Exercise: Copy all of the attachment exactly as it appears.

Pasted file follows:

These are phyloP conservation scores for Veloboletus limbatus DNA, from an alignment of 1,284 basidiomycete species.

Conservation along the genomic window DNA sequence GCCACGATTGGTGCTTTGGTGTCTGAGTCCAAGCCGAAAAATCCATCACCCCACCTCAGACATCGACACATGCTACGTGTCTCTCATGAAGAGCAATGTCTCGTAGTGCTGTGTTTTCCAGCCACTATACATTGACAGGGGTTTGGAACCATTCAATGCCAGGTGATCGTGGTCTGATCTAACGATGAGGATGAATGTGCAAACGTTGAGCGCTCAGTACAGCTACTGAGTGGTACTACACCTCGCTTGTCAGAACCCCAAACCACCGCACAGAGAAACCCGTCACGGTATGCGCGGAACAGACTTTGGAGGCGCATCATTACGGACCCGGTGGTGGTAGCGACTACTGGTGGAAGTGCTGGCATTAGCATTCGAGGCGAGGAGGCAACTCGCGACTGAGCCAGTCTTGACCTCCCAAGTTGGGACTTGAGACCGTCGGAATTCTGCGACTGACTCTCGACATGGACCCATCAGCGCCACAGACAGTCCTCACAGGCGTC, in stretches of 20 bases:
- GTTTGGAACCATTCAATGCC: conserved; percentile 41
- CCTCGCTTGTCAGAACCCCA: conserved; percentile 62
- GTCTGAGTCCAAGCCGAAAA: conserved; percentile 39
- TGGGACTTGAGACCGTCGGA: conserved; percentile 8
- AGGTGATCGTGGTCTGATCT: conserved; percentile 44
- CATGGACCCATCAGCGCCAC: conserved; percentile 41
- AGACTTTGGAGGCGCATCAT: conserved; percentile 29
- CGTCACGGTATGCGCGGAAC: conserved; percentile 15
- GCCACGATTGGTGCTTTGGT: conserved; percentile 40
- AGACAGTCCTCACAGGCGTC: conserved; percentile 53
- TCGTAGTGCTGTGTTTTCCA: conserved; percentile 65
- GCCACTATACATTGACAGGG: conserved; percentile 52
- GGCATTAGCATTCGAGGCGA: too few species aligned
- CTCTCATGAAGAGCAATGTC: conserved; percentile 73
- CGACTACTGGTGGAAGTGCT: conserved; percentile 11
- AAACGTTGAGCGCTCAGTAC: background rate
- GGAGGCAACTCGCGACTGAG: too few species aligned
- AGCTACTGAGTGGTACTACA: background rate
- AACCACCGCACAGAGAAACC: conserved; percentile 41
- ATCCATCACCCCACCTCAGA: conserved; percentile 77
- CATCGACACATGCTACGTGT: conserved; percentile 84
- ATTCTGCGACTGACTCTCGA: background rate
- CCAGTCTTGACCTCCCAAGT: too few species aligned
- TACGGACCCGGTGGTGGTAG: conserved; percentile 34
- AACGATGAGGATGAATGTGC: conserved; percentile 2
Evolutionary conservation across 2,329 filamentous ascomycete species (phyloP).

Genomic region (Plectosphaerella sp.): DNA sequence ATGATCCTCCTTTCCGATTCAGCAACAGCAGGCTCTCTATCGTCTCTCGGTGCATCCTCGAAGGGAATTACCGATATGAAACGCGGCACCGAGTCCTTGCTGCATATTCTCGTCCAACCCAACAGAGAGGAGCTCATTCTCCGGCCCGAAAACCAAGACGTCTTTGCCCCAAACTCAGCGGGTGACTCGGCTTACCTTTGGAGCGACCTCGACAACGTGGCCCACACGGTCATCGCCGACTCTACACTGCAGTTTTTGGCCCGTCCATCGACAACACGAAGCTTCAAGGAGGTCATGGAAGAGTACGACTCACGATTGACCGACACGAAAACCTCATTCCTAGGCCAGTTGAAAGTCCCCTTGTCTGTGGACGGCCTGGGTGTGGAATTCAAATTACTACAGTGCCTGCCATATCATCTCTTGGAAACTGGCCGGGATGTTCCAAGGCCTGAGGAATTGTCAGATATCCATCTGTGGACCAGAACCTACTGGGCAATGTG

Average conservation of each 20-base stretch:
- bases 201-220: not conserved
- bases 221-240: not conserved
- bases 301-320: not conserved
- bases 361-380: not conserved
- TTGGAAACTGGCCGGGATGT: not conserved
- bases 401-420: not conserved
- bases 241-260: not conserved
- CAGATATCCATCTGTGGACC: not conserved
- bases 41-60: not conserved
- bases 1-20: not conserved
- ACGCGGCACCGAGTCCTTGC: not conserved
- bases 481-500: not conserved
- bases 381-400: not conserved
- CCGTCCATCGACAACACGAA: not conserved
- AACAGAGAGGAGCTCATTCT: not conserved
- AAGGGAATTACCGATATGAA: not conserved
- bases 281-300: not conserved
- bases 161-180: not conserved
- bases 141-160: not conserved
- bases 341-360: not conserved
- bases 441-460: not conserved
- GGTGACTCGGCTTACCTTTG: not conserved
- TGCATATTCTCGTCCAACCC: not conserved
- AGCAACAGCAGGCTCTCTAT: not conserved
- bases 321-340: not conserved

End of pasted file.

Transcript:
These are phyloP conservation scores for Veloboletus limbatus DNA, from an alignment of 1,284 basidiomycete species.

Conservation along the genomic window DNA sequence GCCACGATTGGTGCTTTGGTGTCTGAGTCCAAGCCGAAAAATCCATCACCCCACCTCAGACATCGACACATGCTACGTGTCTCTCATGAAGAGCAATGTCTCGTAGTGCTGTGTTTTCCAGCCACTATACATTGACAGGGGTTTGGAACCATTCAATGCCAGGTGATCGTGGTCTGATCTAACGATGAGGATGAATGTGCAAACGTTGAGCGCTCAGTACAGCTACTGAGTGGTACTACACCTCGCTTGTCAGAACCCCAAACCACCGCACAGAGAAACCCGTCACGGTATGCGCGGAACAGACTTTGGAGGCGCATCATTACGGACCCGGTGGTGGTAGCGACTACTGGTGGAAGTGCTGGCATTAGCATTCGAGGCGAGGAGGCAACTCGCGACTGAGCCAGTCTTGACCTCCCAAGTTGGGACTTGAGACCGTCGGAATTCTGCGACTGACTCTCGACATGGACCCATCAGCGCCACAGACAGTCCTCACAGGCGTC, in stretches of 20 bases:
- GTTTGGAACCATTCAATGCC: conserved; percentile 41
- CCTCGCTTGTCAGAACCCCA: conserved; percentile 62
- GTCTGAGTCCAAGCCGAAAA: conserved; percentile 39
- TGGGACTTGAGACCGTCGGA: conserved; percentile 8
- AGGTGATCGTGGTCTGATCT: conserved; percentile 44
- CATGGACCCATCAGCGCCAC: conserved; percentile 41
- AGACTTTGGAGGCGCATCAT: conserved; percentile 29
- CGTCACGGTATGCGCGGAAC: conserved; percentile 15
- GCCACGATTGGTGCTTTGGT: conserved; percentile 40
- AGACAGTCCTCACAGGCGTC: conserved; percentile 53
- TCGTAGTGCTGTGTTTTCCA: conserved; percentile 65
- GCCACTATACATTGACAGGG: conserved; percentile 52
- GGCATTAGCATTCGAGGCGA: too few species aligned
- CTCTCATGAAGAGCAATGTC: conserved; percentile 73
- CGACTACTGGTGGAAGTGCT: conserved; percentile 11
- AAACGTTGAGCGCTCAGTAC: background rate
- GGAGGCAACTCGCGACTGAG: too few species aligned
- AGCTACTGAGTGGTACTACA: background rate
- AACCACCGCACAGAGAAACC: conserved; percentile 41
- ATCCATCACCCCACCTCAGA: conserved; percentile 77
- CATCGACACATGCTACGTGT: conserved; percentile 84
- ATTCTGCGACTGACTCTCGA: background rate
- CCAGTCTTGACCTCCCAAGT: too few species aligned
- TACGGACCCGGTGGTGGTAG: conserved; percentile 34
- AACGATGAGGATGAATGTGC: conserved; percentile 2
Evolutionary conservation across 2,329 filamentous ascomycete species (phyloP).

Genomic region (Plectosphaerella sp.): DNA sequence ATGATCCTCCTTTCCGATTCAGCAACAGCAGGCTCTCTATCGTCTCTCGGTGCATCCTCGAAGGGAATTACCGATATGAAACGCGGCACCGAGTCCTTGCTGCATATTCTCGTCCAACCCAACAGAGAGGAGCTCATTCTCCGGCCCGAAAACCAAGACGTCTTTGCCCCAAACTCAGCGGGTGACTCGGCTTACCTTTGGAGCGACCTCGACAACGTGGCCCACACGGTCATCGCCGACTCTACACTGCAGTTTTTGGCCCGTCCATCGACAACACGAAGCTTCAAGGAGGTCATGGAAGAGTACGACTCACGATTGACCGACACGAAAACCTCATTCCTAGGCCAGTTGAAAGTCCCCTTGTCTGTGGACGGCCTGGGTGTGGAATTCAAATTACTACAGTGCCTGCCATATCATCTCTTGGAAACTGGCCGGGATGTTCCAAGGCCTGAGGAATTGTCAGATATCCATCTGTGGACCAGAACCTACTGGGCAATGTG

Average conservation of each 20-base stretch:
- bases 201-220: not conserved
- bases 221-240: not conserved
- bases 301-320: not conserved
- bases 361-380: not conserved
- TTGGAAACTGGCCGGGATGT: not conserved
- bases 401-420: not conserved
- bases 241-260: not conserved
- CAGATATCCATCTGTGGACC: not conserved
- bases 41-60: not conserved
- bases 1-20: not conserved
- ACGCGGCACCGAGTCCTTGC: not conserved
- bases 481-500: not conserved
- bases 381-400: not conserved
- CCGTCCATCGACAACACGAA: not conserved
- AACAGAGAGGAGCTCATTCT: not conserved
- AAGGGAATTACCGATATGAA: not conserved
- bases 281-300: not conserved
- bases 161-180: not conserved
- bases 141-160: not conserved
- bases 341-360: not conserved
- bases 441-460: not conserved
- GGTGACTCGGCTTACCTTTG: not conserved
- TGCATATTCTCGTCCAACCC: not conserved
- AGCAACAGCAGGCTCTCTAT: not conserved
- bases 321-340: not conserved